(Actidose) Drugs are to always be authorized by a doctor for a specific patient. At no time should one give his or her prescribed medication or medications to a person whom the drug was not prescribed for by a doctor. The type of drug that is prescribed to the patient determines the administrator of the drug.
A drug can be administered to the person by self, heath care proxy, or a certified and or licensed medical personnel. While reading this article one will learn everything he or she may need to know about activated charcoal, a binding agent used to absorb toxins that have entered the body orally.
Activated charcoal can be administered by an EMT, Paramedic, Nurse, Doctor, or and properly trained and certified personnel. Activated charcoal is a charcoal that has been specially prepared so that it may absorb and bind toxins that have entered the body orally and traveled to the gastrointestinal tract. Activated charcoal is indicated for acute ingested poisonings.
When used short-term activated charcoal is safe for most adults, this specific drug may cause constipation, diarrhea, vomiting, and temporary darkening of the stools. Serious but rare side effects include: regurgitation into the lungs, dehydration, and slowing or blockage of the intestinal tract. Activated charcoal should not be given is the person has an airway that cannot be controlled, administer only after emesis.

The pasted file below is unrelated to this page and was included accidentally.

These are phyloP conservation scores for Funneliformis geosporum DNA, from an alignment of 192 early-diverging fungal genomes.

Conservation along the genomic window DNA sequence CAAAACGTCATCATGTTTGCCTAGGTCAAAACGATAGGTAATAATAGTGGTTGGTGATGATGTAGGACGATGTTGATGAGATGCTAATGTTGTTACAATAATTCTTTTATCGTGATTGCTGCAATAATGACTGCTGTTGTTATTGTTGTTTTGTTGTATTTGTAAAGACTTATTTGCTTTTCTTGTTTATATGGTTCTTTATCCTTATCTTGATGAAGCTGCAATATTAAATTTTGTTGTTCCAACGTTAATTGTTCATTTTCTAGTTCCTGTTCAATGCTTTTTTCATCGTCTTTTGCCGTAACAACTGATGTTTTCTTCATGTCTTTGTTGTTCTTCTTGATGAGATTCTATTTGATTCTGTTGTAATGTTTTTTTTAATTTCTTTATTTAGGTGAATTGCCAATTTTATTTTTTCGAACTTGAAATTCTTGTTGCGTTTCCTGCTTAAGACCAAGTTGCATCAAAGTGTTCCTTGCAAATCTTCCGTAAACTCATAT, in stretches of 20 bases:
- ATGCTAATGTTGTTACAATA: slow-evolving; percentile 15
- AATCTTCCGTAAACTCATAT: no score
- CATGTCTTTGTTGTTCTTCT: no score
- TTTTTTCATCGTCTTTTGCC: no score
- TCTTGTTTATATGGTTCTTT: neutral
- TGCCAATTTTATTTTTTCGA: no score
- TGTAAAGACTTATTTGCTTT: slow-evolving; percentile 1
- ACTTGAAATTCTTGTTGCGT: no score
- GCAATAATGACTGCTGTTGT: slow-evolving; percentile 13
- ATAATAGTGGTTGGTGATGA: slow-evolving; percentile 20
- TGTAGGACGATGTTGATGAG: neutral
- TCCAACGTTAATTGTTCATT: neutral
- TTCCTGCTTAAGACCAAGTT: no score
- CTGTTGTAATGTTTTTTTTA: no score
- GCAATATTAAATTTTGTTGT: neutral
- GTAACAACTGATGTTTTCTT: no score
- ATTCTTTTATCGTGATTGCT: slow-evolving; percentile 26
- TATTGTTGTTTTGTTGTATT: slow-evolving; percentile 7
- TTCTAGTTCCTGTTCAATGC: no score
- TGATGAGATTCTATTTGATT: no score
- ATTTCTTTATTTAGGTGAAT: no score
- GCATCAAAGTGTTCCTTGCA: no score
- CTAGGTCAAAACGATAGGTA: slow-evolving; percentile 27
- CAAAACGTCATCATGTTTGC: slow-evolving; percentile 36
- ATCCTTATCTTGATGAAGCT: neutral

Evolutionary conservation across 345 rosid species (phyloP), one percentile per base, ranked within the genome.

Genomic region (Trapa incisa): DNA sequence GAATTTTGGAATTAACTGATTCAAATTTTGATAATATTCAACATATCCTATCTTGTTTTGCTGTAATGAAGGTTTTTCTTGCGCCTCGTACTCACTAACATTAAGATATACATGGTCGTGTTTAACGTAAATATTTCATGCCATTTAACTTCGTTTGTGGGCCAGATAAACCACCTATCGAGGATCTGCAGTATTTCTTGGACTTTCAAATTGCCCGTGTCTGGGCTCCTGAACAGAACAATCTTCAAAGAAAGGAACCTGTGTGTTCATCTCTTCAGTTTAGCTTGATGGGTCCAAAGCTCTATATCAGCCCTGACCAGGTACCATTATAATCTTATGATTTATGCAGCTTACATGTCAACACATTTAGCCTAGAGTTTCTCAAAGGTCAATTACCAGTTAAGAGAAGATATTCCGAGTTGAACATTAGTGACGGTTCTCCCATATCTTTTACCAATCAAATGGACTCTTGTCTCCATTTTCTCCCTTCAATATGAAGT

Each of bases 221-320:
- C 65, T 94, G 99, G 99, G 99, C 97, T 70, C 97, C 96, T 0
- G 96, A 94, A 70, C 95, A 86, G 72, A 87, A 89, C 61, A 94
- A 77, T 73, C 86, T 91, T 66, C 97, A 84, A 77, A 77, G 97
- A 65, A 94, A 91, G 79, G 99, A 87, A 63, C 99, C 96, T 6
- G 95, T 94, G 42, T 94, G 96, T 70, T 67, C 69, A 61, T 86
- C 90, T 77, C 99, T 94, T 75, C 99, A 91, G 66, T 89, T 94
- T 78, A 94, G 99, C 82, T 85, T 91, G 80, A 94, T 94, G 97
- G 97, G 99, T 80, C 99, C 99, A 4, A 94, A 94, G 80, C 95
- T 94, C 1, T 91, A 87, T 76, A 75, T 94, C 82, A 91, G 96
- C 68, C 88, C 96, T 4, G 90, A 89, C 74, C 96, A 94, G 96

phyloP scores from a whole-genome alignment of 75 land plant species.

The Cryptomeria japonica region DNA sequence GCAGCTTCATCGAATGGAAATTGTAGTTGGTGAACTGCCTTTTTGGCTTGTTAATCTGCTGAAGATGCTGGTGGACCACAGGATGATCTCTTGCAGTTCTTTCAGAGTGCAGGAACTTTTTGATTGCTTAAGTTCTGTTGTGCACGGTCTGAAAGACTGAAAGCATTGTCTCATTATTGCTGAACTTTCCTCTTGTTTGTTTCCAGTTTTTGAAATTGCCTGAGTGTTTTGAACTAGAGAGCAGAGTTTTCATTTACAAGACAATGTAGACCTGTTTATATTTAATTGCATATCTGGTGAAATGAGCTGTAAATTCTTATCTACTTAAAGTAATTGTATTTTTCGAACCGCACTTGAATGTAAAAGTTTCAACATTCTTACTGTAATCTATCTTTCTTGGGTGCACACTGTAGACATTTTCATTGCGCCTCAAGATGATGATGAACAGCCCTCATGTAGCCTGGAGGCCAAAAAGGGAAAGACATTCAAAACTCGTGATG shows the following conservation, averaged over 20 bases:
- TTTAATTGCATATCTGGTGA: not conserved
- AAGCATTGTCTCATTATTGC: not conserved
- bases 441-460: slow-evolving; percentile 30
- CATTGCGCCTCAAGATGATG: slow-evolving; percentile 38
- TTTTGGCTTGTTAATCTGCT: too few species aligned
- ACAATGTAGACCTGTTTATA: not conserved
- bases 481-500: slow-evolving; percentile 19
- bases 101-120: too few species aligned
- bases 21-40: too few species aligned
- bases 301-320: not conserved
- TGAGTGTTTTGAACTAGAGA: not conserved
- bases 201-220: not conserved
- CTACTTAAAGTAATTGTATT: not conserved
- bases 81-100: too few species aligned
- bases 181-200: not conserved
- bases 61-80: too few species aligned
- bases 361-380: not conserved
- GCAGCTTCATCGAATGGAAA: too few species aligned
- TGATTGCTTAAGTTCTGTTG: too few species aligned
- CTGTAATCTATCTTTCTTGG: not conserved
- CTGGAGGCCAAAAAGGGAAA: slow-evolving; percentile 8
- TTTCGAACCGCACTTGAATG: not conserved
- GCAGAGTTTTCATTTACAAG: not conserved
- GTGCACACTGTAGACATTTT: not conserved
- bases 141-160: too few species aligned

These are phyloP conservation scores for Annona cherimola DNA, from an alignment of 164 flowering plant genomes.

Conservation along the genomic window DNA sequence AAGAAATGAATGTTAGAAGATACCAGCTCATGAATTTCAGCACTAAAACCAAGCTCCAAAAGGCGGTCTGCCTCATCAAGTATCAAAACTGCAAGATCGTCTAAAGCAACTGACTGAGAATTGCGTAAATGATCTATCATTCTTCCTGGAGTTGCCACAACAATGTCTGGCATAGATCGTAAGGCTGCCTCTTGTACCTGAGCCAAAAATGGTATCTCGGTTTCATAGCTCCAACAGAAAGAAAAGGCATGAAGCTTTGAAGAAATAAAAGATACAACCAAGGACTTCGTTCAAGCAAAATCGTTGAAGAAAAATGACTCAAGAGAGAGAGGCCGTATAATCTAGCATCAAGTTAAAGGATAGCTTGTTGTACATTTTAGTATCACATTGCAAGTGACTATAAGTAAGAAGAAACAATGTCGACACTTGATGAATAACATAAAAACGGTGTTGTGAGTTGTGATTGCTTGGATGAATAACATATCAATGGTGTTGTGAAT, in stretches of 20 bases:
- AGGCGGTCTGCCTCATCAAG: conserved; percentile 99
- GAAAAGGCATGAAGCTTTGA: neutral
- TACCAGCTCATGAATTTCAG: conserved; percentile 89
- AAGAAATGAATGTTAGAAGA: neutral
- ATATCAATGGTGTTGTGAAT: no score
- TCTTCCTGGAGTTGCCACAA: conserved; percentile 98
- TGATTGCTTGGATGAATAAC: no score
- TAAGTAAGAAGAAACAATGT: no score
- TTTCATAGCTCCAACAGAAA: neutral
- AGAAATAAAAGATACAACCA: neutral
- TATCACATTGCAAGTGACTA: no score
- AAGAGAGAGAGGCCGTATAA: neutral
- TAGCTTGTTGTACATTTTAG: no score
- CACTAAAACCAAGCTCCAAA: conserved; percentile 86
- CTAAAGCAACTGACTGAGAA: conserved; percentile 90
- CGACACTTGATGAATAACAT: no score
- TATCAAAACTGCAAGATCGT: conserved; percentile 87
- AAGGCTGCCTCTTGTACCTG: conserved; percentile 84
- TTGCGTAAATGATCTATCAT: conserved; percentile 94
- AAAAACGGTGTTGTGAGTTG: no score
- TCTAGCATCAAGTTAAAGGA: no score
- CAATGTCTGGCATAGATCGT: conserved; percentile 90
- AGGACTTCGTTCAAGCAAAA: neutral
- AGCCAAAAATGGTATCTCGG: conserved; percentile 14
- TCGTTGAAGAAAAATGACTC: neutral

Contraindications also include: ingestion of cyanide, acids, iron, ethanol, methanol, and G.I. obstruction. Activated charcoal should not be taken if the person has consumed any alcohol beverages. Taking alcohol might decrease how activated charcoal works to prevent poison absorption, milk products also decrease effectiveness.
For drug overdose or poisoning: 50 to 100 grams of activated charcoal is given at first, followed by charcoal every 2 to 4 hours at a dose equal to 12.5 grams per hour by mouth . For children, lower doses 1g/kg max 25 grams.